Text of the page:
Javier Guerra, of Alisios Tropical Fruit:

"If avocados are shipped today from the Canary Islands to Iceland, tomorrow the customer has it in the market"

Spain is the European avocado producer par excellence, and although the fruit's production is closely associated with the Mediterranean region, it could be said that its history started in the Canary Islands, where it first arrived from America, finding the ideal conditions, similar to those of its continent of origin, says Javier Guerra.

"The islands where avocados are grown within the archipelago are the westernmost ones, as those located further east are heavily influenced by the African climate and the scarcity of rainfall prevents their cultivation," said the sales representative of Alisios Tropical Fruit. "On these islands, we practically have a tropical climate, with average temperatures around 22-24 degrees, and this, together with the orography of the islands, allow us to produce avocados all year round."

"Another differential factor for us is the quality of the soil. The Canary Islands are islands of relatively young volcanic origin, which means that the soil has an enormous mineral wealth that is further increased by the contribution of calima from Africa. Also, the absence of heavy industry means that we have great air and water quality; La Palma in particular is actually considered a world biosphere reserve," said Javier.

"However, these are small islands with a complex orography that makes it impossible to automate the cultivation of avocado, so basically all the necessary work is done manually. We also have a limited amount of territory, so we cannot compete in terms of volume with the productions of Malaga, Granada or southern Portugal, although we have been devoted to this crop for many more years. Still, in addition to working with the UK and the mainland, we have managed to consolidate our own niche market in the Nordic countries."

One of the characteristics of these countries is that they have a small population and avocado consumption is not excessively high, so the shipments from South America have become very expensive and require greater logistical steps in a redistribution process that makes the fruit even more expensive, said Javier.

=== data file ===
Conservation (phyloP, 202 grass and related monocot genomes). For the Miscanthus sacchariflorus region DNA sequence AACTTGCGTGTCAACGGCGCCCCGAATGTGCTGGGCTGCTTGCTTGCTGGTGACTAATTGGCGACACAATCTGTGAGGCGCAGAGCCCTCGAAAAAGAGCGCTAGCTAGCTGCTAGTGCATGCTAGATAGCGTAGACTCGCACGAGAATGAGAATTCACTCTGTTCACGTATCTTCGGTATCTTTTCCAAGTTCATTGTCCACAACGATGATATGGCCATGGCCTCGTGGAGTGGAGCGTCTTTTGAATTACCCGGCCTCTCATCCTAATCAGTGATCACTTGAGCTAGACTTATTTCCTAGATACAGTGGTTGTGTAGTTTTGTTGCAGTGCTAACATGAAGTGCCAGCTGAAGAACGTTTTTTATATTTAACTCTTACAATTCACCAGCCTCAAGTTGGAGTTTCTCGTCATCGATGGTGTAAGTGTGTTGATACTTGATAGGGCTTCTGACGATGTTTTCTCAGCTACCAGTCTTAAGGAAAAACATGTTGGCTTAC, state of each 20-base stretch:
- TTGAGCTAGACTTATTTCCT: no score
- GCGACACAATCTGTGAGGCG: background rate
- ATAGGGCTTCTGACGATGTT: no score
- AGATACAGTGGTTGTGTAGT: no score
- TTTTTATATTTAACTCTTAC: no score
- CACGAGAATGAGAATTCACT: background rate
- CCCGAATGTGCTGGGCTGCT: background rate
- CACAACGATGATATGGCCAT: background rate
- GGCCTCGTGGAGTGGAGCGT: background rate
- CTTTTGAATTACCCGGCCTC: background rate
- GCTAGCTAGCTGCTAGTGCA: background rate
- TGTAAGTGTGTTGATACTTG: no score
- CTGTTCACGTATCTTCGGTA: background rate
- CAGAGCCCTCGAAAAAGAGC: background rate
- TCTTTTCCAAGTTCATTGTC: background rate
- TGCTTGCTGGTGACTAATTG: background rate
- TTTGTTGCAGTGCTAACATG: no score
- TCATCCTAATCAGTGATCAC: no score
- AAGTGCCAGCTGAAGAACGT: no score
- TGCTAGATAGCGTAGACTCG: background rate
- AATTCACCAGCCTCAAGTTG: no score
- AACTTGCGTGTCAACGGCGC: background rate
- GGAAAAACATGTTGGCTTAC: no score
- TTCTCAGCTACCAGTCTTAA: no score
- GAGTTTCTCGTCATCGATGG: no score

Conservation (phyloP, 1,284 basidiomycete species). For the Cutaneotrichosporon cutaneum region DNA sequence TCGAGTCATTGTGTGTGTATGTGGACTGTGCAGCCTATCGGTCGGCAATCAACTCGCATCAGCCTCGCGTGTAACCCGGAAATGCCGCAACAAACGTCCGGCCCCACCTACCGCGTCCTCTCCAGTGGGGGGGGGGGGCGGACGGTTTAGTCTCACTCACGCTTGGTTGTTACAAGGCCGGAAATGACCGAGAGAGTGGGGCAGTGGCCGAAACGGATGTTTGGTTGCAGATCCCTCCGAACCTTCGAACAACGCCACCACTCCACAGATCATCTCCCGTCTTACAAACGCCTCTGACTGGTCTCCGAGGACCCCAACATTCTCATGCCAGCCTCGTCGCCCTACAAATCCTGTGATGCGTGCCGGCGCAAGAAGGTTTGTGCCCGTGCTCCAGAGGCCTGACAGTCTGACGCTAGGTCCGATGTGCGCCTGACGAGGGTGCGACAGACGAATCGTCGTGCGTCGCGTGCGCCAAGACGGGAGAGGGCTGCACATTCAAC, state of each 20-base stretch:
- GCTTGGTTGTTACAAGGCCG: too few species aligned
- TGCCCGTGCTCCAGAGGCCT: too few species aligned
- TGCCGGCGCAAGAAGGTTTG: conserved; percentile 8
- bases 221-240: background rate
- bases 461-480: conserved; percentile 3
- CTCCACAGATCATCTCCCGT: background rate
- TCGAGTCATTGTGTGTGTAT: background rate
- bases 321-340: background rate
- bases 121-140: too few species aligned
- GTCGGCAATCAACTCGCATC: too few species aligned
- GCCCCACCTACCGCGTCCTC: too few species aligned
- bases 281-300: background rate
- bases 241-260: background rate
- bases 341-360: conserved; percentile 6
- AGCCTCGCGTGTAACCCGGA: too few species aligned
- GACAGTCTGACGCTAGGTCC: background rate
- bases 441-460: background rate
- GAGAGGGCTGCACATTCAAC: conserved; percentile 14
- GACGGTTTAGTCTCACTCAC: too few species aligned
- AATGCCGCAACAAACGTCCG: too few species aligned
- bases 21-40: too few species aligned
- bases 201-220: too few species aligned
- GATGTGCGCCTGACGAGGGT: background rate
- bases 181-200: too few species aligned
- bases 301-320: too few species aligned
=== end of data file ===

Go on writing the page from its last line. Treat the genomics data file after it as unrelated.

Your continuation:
"We, on the other hand, have the possibility of using direct and frequent flights from Tenerife to Finland, Sweden, Norway or Iceland, and take advantage of the cargo space in the holds of commercial aircraft to ship the volumes those countries demand. We also do so guaranteeing unrivalled speed and freshness. If a batch of avocados is shipped today from the Canary Islands to Iceland, tomorrow the customer has it in the market."

"Fifty percent of our avocados come from the island of La Palma."
Alisios Tropical Fruit, whose brand name honors the winds from northern Europe that blow across the Atlantic Ocean towards the Gulf of Mexico - the same winds that guide sailing ships today and that took Columbus to America half a millennium ago - is a young company, but with a long background in the Canary agricultural sector.

"In recent years, we have gone through some difficult times. Due to the pandemic, we lost all air links with the Nordic countries, which made it very difficult for us to export, and then the volcano hit our production. Fifty percent of our avocados come from the island of La Palma, and although the growing areas were not directly affected by the lava, the ash ruined the harvest. Fortunately, we are already managing to increase the production on the island a little and we hope things to go back to normal next year."

"About 12 million kilos of avocados are grown in the Canary Islands. We live in an area with harsh conditions, but we still manage to produce a very good fruit, and moreover, we have a great advantage: the Canary domestic market is very strong, with a very high per capita consumption of avocados, probably the highest in Europe, and to this we can add the consumption of tourists visiting the islands. Besides, imports have been banned by ministerial order to prevent the introduction of foreign pests in the archipelago, so, with such low costs and the absence of competition from South American fruit, we enjoy a more stable market in terms of prices."

"This allows us to work with great peace of mind at the marketing level and do things differently, carrying out very interesting projects."

For more information:
Alisios Tropical Fruit
C/ Las Adelfas 8
38760 Los Llanos de Aridane
S/c de Tenerife, Canary Islands. Spain
info@alisiosgroup.com
https://alisiosgroup.com


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